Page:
How much should I charge my dd for housekeeping etc?

edited 30 November -1 at 1:00AM in Marriage, Relationships & Families
133 replies 12.6K views
MadmonkMadmonk Forumite
507 Posts
edited 30 November -1 at 1:00AM in Marriage, Relationships & Families
My dd has just got her 1st fulltime job after college - I suggested that she should pay £50 per week from her wages of £200+ in housekeeping. She appears to be gobsmacked by this and feels I'm ripping her off! I based my figure on how much cb and ctc I used to get for her (it was infact closer to £80 per week but I thought that was a bit mean so I reduced it to £50. The problem appears to be her boyfriend who's 20 and has never paid a penny to his parents and feels noone should have to pay parents!

I just one some idea wether I'm being mean or not? Any comments welcomed

Madmonk
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Replies

  • Glen0000Glen0000 Forumite
    446 Posts
    A third for board, a third to spend and a third to save.

    You are doing her no favours by letting her live for next to nothing
  • Tell her to go and live rent free at her boyfriends house.;)
    Nature wants the human race to survive. However, it does not depend on us because we are not its only invention.
  • yoni_oneyoni_one Forumite
    590 Posts
    No you are not being mean, you are being pretty generous actually.

    Ask her to try and find somewhere else she could to live for that small amount.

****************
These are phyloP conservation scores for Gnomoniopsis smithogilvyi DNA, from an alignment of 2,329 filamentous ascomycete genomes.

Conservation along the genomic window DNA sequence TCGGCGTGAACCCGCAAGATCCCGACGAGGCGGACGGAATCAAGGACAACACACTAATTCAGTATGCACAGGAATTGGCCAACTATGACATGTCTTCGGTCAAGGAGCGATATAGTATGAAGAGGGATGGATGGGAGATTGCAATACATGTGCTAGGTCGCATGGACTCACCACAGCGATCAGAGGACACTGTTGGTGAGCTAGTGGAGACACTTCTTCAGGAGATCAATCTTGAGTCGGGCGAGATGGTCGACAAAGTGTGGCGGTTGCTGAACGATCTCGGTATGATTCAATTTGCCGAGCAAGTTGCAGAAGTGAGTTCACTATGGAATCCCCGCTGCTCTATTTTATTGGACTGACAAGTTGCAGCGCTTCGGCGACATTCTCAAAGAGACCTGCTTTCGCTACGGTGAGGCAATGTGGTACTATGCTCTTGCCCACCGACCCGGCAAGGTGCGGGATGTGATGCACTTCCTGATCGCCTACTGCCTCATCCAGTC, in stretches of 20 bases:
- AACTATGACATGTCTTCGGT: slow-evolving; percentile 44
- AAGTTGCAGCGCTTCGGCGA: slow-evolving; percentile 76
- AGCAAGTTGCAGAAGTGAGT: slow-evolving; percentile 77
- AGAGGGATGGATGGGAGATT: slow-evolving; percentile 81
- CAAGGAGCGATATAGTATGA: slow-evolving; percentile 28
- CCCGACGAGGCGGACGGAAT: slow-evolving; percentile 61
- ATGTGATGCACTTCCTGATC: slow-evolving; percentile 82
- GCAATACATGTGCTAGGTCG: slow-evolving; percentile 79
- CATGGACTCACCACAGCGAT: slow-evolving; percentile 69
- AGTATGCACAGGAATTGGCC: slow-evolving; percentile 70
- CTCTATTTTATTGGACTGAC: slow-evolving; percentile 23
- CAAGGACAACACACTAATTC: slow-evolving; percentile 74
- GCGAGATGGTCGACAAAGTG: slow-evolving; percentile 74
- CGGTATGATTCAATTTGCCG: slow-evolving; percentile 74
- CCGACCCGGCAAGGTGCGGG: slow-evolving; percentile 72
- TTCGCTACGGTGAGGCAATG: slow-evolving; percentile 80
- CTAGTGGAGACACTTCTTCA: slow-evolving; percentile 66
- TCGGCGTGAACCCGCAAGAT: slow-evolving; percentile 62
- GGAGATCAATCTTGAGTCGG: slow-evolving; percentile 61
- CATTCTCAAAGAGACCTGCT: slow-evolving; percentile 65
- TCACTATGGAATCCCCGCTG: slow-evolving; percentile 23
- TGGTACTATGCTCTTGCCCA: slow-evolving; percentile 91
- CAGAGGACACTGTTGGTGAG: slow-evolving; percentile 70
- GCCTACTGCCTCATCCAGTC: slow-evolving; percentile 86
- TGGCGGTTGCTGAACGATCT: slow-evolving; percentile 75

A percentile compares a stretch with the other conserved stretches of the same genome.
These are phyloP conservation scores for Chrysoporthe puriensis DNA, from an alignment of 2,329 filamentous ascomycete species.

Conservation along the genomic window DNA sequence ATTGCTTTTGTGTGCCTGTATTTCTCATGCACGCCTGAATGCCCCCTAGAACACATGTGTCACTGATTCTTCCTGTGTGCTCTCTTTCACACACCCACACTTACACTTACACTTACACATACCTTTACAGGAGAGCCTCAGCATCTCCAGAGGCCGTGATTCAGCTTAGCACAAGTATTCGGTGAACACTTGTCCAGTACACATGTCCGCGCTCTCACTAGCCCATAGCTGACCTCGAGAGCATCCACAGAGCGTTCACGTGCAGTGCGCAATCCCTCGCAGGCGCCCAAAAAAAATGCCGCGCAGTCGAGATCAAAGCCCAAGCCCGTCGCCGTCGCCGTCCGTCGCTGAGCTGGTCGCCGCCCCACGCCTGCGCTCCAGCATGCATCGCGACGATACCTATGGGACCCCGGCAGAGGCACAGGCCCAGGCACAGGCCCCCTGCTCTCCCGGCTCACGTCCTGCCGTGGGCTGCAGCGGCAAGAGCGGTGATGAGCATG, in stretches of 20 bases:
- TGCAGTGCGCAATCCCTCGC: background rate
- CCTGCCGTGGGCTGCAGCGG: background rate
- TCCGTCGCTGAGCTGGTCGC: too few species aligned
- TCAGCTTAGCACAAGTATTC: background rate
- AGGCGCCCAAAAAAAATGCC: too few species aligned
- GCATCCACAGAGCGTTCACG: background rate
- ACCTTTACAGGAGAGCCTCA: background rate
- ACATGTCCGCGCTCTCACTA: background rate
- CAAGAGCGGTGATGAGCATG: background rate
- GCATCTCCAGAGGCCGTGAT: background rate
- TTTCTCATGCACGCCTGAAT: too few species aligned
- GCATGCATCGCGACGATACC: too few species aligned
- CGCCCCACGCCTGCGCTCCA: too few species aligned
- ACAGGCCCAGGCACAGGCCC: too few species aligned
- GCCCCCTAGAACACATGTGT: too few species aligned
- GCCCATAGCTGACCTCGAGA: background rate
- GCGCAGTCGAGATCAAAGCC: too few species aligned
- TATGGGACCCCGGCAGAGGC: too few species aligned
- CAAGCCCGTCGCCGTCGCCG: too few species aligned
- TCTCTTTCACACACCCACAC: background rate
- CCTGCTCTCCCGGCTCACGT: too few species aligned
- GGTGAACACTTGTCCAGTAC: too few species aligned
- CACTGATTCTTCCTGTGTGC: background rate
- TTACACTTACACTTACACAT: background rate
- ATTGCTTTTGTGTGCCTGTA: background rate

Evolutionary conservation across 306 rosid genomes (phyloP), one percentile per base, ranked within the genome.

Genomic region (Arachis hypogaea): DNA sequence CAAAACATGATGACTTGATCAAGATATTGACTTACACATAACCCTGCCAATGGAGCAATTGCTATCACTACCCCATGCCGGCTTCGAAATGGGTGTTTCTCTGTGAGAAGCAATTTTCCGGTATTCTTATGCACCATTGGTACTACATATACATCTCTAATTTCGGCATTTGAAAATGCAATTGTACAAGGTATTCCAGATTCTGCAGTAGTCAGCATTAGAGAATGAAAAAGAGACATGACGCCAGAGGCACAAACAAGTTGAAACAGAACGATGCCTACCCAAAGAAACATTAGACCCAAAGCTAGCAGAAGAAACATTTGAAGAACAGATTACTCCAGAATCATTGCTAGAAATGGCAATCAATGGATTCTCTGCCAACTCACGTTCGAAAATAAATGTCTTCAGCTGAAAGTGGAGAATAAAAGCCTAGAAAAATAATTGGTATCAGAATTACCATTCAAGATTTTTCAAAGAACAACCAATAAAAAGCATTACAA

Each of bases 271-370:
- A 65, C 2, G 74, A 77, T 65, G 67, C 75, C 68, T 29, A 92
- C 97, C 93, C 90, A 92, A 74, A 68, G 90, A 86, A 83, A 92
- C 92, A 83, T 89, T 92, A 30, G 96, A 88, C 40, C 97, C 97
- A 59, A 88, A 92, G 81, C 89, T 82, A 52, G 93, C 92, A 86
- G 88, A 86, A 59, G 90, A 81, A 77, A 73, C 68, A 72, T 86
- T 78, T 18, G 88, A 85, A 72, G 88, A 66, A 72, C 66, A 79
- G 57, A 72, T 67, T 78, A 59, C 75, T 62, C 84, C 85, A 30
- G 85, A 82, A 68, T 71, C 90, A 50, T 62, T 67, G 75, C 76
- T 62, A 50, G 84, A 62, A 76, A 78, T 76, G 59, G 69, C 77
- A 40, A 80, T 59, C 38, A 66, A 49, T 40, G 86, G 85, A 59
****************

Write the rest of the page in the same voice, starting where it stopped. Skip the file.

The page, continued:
After she is done looking, failed to find anywhere and yet still thinks you are ripping her off ask her why she thinks you should continue to subsidise her any more than you already would be doing at £50 per week.

    She is an adult now, she can pay more elsewhere or pay less at home, she wont like it but however you look at it, she would still be getting a bargain.
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  • zimm143zimm143 Forumite
    68 Posts
    £50 sounds very fair to me. Maybe you take her to supermarket so she can see how much food costs and show a couple of leccy bills so she gets an idea of that.
  • karenxkarenx Forumite
    5K Posts
    Why dont u start off lower then build it up. As its her first proper job she will need to learn how to budget etc. Tell her first month is say £20 per week then second month is £40 etc. If she is like me when I got my first job she will get a shock to learn what its like having to pay for these things and also the unexpected rise!! This is how my mum done it with me, and by time my digs had gone up I wasnt prepared for the extra outgoings!!
  • zimm143 wrote: »
    £50 sounds very fair to me. Maybe you take her to supermarket so she can see how much food costs and show a couple of leccy bills so she gets an idea of that.


    It would be a waste of time methinks.
    Nature wants the human race to survive. However, it does not depend on us because we are not its only invention.
  • GreenrGreenr Forumite
    286 Posts